Volume 6 - Special Issue 2 on COVID-19                   Pharm Biomed Res 2020, 6 - Special Issue 2 on COVID-19: 65-66 | Back to browse issues page


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Das N, Narnoli S, Kaur A. COVID-19 and the Role of Mental Health Professionals. Pharm Biomed Res. 2020; 6 (2) :65-66
URL: http://pbr.mazums.ac.ir/article-1-344-en.html
1- Department of Psychiatry and NDDTC, All India Institute of Medical Sciences, New Delhi, India.
2- Department of Psychiatry and De-addiction centre, Lady Harding Medical College, New Delhi, India.
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Dear Editor
The novel Coronavirus Disease 2019 (COVID-19) pandemic has caused significant confusion in socioeconomic aspects of every individual globally. The researchers have highlighted the need for early detection and intervention against psychological ill-effect on various vulnerable groups of populations during this pandemic [1]. 

Mental health aspects of COVID-19
Drawing lessons from the past infectious disease outbreaks, researchers have already cautioned the public health practitioners and the policymakers of a “mental illness pandemic” possibility in the post-COVID world. Extended lockdown, prolonged isolation, economic crisis, lack of essential supplies, loss of loved ones, and stigma in the society are among many contributory factors for psychological upset of an individual [2]. Prolonged and overwhelming psychological stress can lead to anxiety, insomnia, restlessness, depression, substance abuse, and even suicide. Researchers even warned about increased sexual abuse and intimate partner violence during lockdowns. Thus timely attention towards the possible mental health consequences could be life-saving for many at-risk individuals [1] with over 720,000 cases and 33,000 confirmed deaths reported to date. Such widespread outbreaks are associated with adverse mental health consequences. Keeping this in mind, existing literature on the COVID-19 outbreak pertinent to mental health was retrieved via a literature search of the PubMed database. Published articles were classified according to their overall themes and summarized. Preliminary evidence suggests that symptoms of anxiety and depression (16%-28%). 

On what factors should mental health care providers focus?
Every mental health professional has many roles to play in the middle of this psychosocial crisis (Table 1).

Mental health professionals need to take a leadership role in providing necessary interventions to the general public and specifically to the vulnerable groups (health care workers, elderly, persons with mental illness, persons with substance use disorders, homeless people, internally-displaced persons, and refugees) during various phases of the pandemic [3]. 

What are the possible solutions for the future?
In the absence of a vaccine, the disease spread is likely to continue for many months, if not years. In addition to actively addressing the mental health issues, the future health care delivery system may need a drastic reform with necessary physical distancing and minimal non-emergency hospital visits, so telemedicine or digital mental health-care services appear to be the first-hand solution for the future [4]. Also, there will be a need to ensure hygiene and self-care needs among persons with mental illness [5].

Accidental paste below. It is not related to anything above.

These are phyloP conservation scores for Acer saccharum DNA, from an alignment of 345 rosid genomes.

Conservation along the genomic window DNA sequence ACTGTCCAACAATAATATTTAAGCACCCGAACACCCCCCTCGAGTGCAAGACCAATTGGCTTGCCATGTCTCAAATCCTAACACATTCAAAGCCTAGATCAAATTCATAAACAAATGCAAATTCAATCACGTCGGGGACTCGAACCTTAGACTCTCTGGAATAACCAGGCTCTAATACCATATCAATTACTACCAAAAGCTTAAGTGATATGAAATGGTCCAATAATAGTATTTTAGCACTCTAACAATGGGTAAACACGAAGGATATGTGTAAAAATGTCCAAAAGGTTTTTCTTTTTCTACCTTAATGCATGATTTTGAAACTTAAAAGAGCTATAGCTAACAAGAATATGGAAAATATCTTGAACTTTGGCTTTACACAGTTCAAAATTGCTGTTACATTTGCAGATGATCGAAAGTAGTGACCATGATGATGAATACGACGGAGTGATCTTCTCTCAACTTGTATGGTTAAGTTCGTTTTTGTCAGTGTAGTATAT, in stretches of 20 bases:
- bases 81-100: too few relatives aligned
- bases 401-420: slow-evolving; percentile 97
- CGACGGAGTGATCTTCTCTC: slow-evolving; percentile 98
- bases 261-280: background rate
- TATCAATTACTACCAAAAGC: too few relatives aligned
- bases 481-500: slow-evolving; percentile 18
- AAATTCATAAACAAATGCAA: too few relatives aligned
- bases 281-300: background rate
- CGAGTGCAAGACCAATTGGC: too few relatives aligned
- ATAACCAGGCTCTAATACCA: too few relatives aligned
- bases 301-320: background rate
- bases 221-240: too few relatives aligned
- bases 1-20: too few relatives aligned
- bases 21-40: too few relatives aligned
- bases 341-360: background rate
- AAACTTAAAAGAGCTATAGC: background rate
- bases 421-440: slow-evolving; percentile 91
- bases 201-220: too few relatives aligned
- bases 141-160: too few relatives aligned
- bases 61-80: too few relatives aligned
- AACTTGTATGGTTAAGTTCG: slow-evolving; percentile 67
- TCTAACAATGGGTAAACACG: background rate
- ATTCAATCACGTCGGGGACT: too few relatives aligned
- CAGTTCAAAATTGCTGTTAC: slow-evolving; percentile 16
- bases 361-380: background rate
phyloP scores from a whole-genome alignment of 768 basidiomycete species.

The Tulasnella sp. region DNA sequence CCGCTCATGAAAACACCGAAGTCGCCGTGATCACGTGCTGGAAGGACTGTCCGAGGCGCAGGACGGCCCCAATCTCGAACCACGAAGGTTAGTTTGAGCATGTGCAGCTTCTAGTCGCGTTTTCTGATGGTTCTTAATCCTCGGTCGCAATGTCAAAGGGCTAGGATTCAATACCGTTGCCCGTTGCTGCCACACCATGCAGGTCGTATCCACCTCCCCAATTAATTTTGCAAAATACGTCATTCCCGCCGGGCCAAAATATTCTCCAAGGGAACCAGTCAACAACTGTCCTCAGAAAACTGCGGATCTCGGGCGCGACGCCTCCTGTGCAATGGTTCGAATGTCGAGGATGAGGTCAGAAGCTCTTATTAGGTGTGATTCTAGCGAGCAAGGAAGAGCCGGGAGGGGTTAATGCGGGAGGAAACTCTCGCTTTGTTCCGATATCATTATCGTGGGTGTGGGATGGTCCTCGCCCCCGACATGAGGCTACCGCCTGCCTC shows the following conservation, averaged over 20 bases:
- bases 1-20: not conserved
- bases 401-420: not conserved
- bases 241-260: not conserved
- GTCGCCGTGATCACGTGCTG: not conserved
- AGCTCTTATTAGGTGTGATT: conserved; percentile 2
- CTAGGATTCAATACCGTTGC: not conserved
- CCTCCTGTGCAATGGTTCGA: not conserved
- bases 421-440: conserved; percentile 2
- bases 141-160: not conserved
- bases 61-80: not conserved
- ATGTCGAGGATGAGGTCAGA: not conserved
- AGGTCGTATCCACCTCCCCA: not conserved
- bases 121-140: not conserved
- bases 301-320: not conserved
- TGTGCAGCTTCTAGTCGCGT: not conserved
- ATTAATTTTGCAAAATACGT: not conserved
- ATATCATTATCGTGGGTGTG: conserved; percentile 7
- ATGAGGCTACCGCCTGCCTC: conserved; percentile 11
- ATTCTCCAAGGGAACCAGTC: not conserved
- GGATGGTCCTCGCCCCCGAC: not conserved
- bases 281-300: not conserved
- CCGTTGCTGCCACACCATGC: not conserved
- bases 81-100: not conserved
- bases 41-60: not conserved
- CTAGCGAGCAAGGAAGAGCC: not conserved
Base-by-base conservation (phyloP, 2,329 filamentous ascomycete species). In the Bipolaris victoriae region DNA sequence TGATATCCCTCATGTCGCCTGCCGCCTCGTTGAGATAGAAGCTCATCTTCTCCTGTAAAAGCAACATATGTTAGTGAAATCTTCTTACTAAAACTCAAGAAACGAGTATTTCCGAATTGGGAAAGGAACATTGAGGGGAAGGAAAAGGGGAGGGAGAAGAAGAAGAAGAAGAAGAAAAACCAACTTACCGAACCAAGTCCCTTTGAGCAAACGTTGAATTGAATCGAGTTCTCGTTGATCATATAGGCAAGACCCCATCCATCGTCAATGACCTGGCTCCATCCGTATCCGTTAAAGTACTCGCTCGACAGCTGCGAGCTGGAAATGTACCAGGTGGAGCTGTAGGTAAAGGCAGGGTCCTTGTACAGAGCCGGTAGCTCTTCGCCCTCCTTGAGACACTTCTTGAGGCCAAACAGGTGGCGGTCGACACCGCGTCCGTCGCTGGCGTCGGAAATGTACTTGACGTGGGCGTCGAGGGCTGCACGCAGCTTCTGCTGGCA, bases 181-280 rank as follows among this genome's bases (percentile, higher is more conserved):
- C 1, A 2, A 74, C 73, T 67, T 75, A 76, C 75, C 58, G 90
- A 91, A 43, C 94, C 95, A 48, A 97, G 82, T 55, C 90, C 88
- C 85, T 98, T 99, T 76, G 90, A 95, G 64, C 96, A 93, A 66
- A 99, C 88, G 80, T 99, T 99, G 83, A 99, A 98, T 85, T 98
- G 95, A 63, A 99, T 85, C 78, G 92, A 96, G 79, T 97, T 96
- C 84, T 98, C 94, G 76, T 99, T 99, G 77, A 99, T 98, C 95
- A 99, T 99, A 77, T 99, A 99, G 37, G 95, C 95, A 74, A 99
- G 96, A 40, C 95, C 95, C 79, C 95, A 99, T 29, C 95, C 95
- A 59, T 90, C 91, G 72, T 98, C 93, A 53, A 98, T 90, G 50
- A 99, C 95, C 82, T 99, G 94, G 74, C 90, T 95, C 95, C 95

In summary, mental health needs during and after the pandemic are likely to increase exponentially. A physical distancing but social bonding with friends and family is what all those at COVID-19 infection risk need. Mental health professionals need to be ready with a positive and empathetic attitude towards suffering fellow human beings.

Ethical Considerations
Compliance with ethical guidelines

There were no ethical considerations to be considered in this research.

Funding
This research did not receive any grant from funding agencies in the public, commercial, or non-profit sectors.  

Authors' contributions
All authors equally contributed to preparing this article.

Conflict of interest
The authors declared no conflict of interest.


References
  1. Rajkumar RP. COVID-19 and mental health: A review of the existing literature. Asian J Psychiatry. 2020; 52:102066. [DOI:10.1016/j.ajp.2020.102066.] [PMID] [PMCID]
  2. Brooks SK, Webster RK, Smith LE, Woodland L, Wessely S, Greenberg N, et al. The psychological impact of quarantine and how to reduce it: Rapid review of the evidence. Lancet. 2020; 395(10227):912-20. [DOI:10.1016/S0140-6736(20)30460-8]
  3. Das N. Psychiatrist in post-COVID-19 era - Are we prepared? Asian J Psychiatry. 2020; 51:102082. [DOI:10.1016/j.ajp.2020.102082.] [PMID] [PMCID]
  4. Torous J, Jän Myrick K, Rauseo-Ricupero N, Firth J. Digital Mental Health and COVID-19: Using technology today to accelerate the curve on access and quality tomorrow. JMIR Ment Health. 2020; 7(3):e18848. [DOI:10.2196/18848.] [PMID] [PMCID]
  5. Xiang YT, Zhao YJ, Liu ZH, Li XH, Zhao N, Cheung T, et al. The COVID-19 outbreak and psychiatric hospitals in China: Managing challenges through mental health service reform. Int J Biol Sci. 2020; 16(10):1741-4. [DOI:10.7150/ijbs.45072] [PMID] [PMCID]
Type of Study: Letter to Editor | Subject: General

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